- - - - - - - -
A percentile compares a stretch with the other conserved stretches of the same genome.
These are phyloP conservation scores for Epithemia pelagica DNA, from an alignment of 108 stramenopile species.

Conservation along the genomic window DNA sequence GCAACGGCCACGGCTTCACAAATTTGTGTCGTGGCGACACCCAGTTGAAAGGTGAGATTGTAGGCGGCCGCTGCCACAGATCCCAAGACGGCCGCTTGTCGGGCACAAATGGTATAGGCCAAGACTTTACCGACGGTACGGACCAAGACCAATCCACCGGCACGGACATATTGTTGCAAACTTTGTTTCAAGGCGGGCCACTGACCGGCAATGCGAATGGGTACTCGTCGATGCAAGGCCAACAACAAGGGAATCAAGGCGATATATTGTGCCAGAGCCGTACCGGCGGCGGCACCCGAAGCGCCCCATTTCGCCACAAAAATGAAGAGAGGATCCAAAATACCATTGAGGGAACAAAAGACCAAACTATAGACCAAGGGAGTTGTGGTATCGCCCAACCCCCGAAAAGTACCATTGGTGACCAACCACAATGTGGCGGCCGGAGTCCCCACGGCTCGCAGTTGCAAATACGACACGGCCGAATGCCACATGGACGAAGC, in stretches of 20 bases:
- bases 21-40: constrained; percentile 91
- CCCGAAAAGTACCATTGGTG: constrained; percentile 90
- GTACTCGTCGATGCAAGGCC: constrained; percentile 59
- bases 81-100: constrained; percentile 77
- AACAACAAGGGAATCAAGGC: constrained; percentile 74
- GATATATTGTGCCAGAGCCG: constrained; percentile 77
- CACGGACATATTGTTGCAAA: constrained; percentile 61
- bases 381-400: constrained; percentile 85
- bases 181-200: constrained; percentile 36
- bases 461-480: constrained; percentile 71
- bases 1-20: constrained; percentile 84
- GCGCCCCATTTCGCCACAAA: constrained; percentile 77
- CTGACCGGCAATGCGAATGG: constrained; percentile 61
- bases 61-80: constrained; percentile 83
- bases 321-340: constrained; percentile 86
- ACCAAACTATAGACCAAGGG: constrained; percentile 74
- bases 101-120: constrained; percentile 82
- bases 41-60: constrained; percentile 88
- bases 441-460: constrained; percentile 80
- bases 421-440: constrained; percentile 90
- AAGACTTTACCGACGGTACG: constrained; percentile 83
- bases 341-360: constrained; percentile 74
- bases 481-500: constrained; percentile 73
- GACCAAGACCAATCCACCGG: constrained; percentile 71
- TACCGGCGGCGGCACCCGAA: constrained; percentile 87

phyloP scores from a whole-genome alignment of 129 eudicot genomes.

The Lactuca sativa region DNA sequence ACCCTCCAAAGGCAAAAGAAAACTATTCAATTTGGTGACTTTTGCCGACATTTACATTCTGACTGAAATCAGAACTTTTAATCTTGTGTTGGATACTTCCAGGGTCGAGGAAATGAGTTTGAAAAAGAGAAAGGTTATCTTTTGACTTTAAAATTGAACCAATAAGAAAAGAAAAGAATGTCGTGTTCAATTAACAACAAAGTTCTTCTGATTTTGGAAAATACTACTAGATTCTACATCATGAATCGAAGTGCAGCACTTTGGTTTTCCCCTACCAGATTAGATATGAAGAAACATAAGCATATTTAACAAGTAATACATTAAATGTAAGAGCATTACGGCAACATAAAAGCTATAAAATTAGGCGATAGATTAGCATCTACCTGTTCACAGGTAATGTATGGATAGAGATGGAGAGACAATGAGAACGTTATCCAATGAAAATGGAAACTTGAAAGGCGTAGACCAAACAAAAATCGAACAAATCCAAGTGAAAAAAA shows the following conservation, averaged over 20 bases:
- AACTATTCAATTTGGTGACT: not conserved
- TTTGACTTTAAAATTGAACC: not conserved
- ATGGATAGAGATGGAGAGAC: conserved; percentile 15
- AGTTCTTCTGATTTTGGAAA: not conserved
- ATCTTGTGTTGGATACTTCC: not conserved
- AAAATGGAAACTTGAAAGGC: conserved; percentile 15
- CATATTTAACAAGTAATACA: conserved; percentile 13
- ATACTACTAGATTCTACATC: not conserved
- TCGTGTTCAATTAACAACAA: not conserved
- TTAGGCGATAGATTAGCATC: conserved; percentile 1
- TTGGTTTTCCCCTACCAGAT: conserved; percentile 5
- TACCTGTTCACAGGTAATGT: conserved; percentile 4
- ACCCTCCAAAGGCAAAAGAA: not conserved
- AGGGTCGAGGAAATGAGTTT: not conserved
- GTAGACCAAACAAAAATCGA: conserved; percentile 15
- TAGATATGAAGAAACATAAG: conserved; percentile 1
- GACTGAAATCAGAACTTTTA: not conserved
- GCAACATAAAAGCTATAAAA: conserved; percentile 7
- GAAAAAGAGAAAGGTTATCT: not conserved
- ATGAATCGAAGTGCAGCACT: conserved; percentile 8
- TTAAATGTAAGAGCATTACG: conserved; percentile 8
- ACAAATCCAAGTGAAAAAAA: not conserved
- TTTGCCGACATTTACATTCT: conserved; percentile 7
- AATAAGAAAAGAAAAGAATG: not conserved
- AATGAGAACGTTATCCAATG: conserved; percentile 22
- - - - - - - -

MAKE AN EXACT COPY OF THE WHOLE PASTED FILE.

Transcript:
A percentile compares a stretch with the other conserved stretches of the same genome.
These are phyloP conservation scores for Epithemia pelagica DNA, from an alignment of 108 stramenopile species.

Conservation along the genomic window DNA sequence GCAACGGCCACGGCTTCACAAATTTGTGTCGTGGCGACACCCAGTTGAAAGGTGAGATTGTAGGCGGCCGCTGCCACAGATCCCAAGACGGCCGCTTGTCGGGCACAAATGGTATAGGCCAAGACTTTACCGACGGTACGGACCAAGACCAATCCACCGGCACGGACATATTGTTGCAAACTTTGTTTCAAGGCGGGCCACTGACCGGCAATGCGAATGGGTACTCGTCGATGCAAGGCCAACAACAAGGGAATCAAGGCGATATATTGTGCCAGAGCCGTACCGGCGGCGGCACCCGAAGCGCCCCATTTCGCCACAAAAATGAAGAGAGGATCCAAAATACCATTGAGGGAACAAAAGACCAAACTATAGACCAAGGGAGTTGTGGTATCGCCCAACCCCCGAAAAGTACCATTGGTGACCAACCACAATGTGGCGGCCGGAGTCCCCACGGCTCGCAGTTGCAAATACGACACGGCCGAATGCCACATGGACGAAGC, in stretches of 20 bases:
- bases 21-40: constrained; percentile 91
- CCCGAAAAGTACCATTGGTG: constrained; percentile 90
- GTACTCGTCGATGCAAGGCC: constrained; percentile 59
- bases 81-100: constrained; percentile 77
- AACAACAAGGGAATCAAGGC: constrained; percentile 74
- GATATATTGTGCCAGAGCCG: constrained; percentile 77
- CACGGACATATTGTTGCAAA: constrained; percentile 61
- bases 381-400: constrained; percentile 85
- bases 181-200: constrained; percentile 36
- bases 461-480: constrained; percentile 71
- bases 1-20: constrained; percentile 84
- GCGCCCCATTTCGCCACAAA: constrained; percentile 77
- CTGACCGGCAATGCGAATGG: constrained; percentile 61
- bases 61-80: constrained; percentile 83
- bases 321-340: constrained; percentile 86
- ACCAAACTATAGACCAAGGG: constrained; percentile 74
- bases 101-120: constrained; percentile 82
- bases 41-60: constrained; percentile 88
- bases 441-460: constrained; percentile 80
- bases 421-440: constrained; percentile 90
- AAGACTTTACCGACGGTACG: constrained; percentile 83
- bases 341-360: constrained; percentile 74
- bases 481-500: constrained; percentile 73
- GACCAAGACCAATCCACCGG: constrained; percentile 71
- TACCGGCGGCGGCACCCGAA: constrained; percentile 87

phyloP scores from a whole-genome alignment of 129 eudicot genomes.

The Lactuca sativa region DNA sequence ACCCTCCAAAGGCAAAAGAAAACTATTCAATTTGGTGACTTTTGCCGACATTTACATTCTGACTGAAATCAGAACTTTTAATCTTGTGTTGGATACTTCCAGGGTCGAGGAAATGAGTTTGAAAAAGAGAAAGGTTATCTTTTGACTTTAAAATTGAACCAATAAGAAAAGAAAAGAATGTCGTGTTCAATTAACAACAAAGTTCTTCTGATTTTGGAAAATACTACTAGATTCTACATCATGAATCGAAGTGCAGCACTTTGGTTTTCCCCTACCAGATTAGATATGAAGAAACATAAGCATATTTAACAAGTAATACATTAAATGTAAGAGCATTACGGCAACATAAAAGCTATAAAATTAGGCGATAGATTAGCATCTACCTGTTCACAGGTAATGTATGGATAGAGATGGAGAGACAATGAGAACGTTATCCAATGAAAATGGAAACTTGAAAGGCGTAGACCAAACAAAAATCGAACAAATCCAAGTGAAAAAAA shows the following conservation, averaged over 20 bases:
- AACTATTCAATTTGGTGACT: not conserved
- TTTGACTTTAAAATTGAACC: not conserved
- ATGGATAGAGATGGAGAGAC: conserved; percentile 15
- AGTTCTTCTGATTTTGGAAA: not conserved
- ATCTTGTGTTGGATACTTCC: not conserved
- AAAATGGAAACTTGAAAGGC: conserved; percentile 15
- CATATTTAACAAGTAATACA: conserved; percentile 13
- ATACTACTAGATTCTACATC: not conserved
- TCGTGTTCAATTAACAACAA: not conserved
- TTAGGCGATAGATTAGCATC: conserved; percentile 1
- TTGGTTTTCCCCTACCAGAT: conserved; percentile 5
- TACCTGTTCACAGGTAATGT: conserved; percentile 4
- ACCCTCCAAAGGCAAAAGAA: not conserved
- AGGGTCGAGGAAATGAGTTT: not conserved
- GTAGACCAAACAAAAATCGA: conserved; percentile 15
- TAGATATGAAGAAACATAAG: conserved; percentile 1
- GACTGAAATCAGAACTTTTA: not conserved
- GCAACATAAAAGCTATAAAA: conserved; percentile 7
- GAAAAAGAGAAAGGTTATCT: not conserved
- ATGAATCGAAGTGCAGCACT: conserved; percentile 8
- TTAAATGTAAGAGCATTACG: conserved; percentile 8
- ACAAATCCAAGTGAAAAAAA: not conserved
- TTTGCCGACATTTACATTCT: conserved; percentile 7
- AATAAGAAAAGAAAAGAATG: not conserved
- AATGAGAACGTTATCCAATG: conserved; percentile 22